Breathing in and out this soothing air, I see glowing helpers coming toward me.  They could be angels or faeries or lockboxes or even shining spheres – whatever it is that I feel to be good caretakers of precious things.  One of them pauses before me, waiting to accept something from me.  I take the thought that’s foremost in my mind, and place it into their expert care.  I ask them to please be a good caretaker of this very important thought, and to work on it while I sleep.  They take it and move away to do their work, making room for the next one who takes my next thought, and so on, and so forth.  Sometimes I organize them one by one, and sometimes I just dump the tangle thought-mess into the box and let the caretakers sort them out.

What this does is re-assures all the many worries and concerns and hopes and fears that keep me awake… it reassures them that I recognize their importance.  I understand and appreciate that I can’t just shove them out of my head, and I make sure that they’re being taken good care of while I get much, much-needed sleep.  And if I find myself thinking other thoughts, I let a caretaker come up to receive it, then let it move on.

If I don’t fall asleep before I run out of thoughts, I take my empty mind and replay a song that I find soothing, over and over in my mind.  When I find my mind drifting I let the thought go and get back to the song.  When the lyrics start getting goofy and nonsense, I know I’m on the path to sleep.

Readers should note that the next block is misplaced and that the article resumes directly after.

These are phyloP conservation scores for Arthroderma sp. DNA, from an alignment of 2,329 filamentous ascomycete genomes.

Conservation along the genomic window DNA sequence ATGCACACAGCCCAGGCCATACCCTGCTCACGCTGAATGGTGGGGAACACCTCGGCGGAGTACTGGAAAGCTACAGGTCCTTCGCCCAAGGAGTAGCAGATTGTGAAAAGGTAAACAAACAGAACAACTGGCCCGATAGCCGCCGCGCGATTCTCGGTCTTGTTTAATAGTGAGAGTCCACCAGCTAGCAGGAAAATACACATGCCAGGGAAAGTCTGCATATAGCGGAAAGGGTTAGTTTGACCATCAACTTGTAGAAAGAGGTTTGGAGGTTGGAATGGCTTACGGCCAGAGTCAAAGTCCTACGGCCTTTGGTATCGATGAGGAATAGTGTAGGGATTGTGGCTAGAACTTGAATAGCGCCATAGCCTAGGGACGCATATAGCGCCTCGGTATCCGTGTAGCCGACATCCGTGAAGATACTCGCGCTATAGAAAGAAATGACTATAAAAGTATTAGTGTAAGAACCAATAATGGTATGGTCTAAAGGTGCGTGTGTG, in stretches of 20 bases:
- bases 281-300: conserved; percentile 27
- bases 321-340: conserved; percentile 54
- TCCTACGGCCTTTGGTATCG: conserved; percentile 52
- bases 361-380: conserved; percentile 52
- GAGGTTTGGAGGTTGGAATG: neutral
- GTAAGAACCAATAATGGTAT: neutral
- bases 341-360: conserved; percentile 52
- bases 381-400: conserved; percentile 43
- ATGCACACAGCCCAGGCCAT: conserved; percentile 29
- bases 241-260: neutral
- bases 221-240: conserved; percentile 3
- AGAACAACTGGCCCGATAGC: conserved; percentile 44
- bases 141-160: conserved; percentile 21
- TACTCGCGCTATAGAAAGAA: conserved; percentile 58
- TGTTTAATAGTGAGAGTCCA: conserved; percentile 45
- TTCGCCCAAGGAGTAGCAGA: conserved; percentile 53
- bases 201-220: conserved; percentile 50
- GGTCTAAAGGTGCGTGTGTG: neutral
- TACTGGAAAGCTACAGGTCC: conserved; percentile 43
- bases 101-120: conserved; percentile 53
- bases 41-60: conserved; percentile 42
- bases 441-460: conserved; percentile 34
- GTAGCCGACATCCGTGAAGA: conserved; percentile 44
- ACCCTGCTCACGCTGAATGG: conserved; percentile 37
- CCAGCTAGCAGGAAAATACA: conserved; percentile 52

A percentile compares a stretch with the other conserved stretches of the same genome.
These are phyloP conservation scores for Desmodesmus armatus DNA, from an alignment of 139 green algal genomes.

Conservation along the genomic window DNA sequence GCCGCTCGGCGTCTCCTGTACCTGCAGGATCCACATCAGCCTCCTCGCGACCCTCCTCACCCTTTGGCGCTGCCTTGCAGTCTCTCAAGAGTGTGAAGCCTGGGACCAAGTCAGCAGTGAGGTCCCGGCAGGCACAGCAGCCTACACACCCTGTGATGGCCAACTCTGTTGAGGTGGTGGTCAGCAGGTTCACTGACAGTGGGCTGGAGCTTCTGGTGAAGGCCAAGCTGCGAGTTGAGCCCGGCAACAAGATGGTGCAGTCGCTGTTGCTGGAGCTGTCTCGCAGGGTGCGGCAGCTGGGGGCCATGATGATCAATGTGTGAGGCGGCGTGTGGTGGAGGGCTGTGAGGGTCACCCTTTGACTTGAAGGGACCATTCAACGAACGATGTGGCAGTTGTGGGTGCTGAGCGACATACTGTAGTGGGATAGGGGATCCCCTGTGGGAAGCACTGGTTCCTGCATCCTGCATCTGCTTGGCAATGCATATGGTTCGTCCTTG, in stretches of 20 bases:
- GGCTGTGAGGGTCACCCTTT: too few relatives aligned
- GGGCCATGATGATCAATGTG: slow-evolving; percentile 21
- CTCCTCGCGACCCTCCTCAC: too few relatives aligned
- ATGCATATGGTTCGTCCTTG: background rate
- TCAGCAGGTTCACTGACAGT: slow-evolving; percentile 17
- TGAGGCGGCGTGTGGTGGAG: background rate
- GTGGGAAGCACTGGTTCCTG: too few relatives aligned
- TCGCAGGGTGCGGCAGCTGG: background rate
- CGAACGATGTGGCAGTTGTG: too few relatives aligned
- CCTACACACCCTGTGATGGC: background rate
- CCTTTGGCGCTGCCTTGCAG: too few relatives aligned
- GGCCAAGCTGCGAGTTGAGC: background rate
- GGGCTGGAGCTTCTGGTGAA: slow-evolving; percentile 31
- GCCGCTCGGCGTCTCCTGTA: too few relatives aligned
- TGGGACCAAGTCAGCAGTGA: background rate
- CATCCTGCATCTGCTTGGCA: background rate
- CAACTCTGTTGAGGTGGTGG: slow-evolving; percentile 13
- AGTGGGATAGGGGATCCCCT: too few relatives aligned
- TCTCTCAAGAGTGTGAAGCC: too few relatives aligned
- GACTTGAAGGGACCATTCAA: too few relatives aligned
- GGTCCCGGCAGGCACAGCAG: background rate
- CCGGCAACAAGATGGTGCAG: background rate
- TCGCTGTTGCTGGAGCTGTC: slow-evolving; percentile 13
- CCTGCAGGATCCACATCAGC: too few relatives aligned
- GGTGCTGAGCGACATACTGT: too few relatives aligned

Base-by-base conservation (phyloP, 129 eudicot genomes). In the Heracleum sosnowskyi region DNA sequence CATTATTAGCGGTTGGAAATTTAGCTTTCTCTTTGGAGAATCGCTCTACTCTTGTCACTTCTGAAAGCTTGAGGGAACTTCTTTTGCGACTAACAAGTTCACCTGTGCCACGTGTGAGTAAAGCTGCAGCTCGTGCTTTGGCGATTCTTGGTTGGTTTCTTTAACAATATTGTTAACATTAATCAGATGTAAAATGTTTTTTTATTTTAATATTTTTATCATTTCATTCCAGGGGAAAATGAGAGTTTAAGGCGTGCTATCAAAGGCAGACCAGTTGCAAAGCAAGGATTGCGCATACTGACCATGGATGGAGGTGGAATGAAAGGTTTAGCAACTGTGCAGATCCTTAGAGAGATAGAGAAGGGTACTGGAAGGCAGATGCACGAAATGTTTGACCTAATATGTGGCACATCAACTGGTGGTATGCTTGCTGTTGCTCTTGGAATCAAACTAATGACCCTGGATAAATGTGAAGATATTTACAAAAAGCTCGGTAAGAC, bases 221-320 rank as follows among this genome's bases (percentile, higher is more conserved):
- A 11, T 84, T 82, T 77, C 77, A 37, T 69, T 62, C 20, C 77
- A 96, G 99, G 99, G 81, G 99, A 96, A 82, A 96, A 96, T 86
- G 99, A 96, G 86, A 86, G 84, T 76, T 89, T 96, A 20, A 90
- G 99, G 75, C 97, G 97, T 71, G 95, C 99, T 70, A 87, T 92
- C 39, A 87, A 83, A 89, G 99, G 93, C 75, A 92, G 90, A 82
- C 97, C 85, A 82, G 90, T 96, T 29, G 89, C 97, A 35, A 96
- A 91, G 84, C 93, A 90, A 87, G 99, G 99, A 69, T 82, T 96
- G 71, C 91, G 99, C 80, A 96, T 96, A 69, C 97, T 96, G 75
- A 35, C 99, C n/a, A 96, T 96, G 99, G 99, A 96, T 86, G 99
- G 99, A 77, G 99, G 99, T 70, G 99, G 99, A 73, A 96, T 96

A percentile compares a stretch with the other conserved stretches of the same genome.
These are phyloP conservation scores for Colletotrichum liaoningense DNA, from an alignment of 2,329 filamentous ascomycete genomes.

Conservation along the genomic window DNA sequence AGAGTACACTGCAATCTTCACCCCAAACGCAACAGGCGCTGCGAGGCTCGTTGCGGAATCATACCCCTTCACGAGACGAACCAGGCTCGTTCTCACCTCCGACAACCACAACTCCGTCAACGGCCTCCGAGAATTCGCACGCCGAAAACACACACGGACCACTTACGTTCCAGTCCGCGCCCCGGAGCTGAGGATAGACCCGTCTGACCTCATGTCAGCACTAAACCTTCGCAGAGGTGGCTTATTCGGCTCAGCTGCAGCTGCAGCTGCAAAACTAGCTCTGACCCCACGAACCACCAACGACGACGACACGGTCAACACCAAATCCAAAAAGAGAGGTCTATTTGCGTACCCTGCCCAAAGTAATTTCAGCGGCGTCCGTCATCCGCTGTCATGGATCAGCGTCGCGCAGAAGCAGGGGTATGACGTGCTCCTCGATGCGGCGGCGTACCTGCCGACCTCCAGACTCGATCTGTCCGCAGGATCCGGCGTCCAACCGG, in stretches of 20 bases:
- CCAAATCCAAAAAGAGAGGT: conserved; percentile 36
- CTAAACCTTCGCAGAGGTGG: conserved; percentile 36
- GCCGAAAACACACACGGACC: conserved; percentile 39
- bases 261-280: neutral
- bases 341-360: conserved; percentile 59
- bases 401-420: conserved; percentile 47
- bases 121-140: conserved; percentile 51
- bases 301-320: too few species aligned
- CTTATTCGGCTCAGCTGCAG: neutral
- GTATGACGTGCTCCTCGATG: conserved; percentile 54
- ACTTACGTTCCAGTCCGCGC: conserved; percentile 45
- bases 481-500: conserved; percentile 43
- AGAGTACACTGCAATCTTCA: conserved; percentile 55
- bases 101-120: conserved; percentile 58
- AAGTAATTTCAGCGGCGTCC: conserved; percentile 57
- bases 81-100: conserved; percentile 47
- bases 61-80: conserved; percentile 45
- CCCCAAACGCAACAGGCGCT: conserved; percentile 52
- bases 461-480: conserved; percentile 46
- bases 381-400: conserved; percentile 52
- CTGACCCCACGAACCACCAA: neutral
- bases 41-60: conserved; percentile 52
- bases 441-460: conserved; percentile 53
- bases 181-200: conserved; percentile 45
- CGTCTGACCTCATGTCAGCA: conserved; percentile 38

When I awake in the morning, when I remember to, I ask the caretakers to please bring me back any thoughts or concerns that are ready for me to take up again, and that I’m ready to work with.  Any and all answers and resolutions are picked up with gratitude, and things that need to be worked on longer in my subconscious I let stay with the caretakers.  (And I do sometimes get really good answers, either immediately or during the day!)

I then breathe from one to five, drifting away from the space and back to the waking world.  I then breathe in “Six” to bring energetic wakefulness in through my toes, all the way up through to my head while breathing “One”.  Then I’m more alert, rested, and ready to face my day!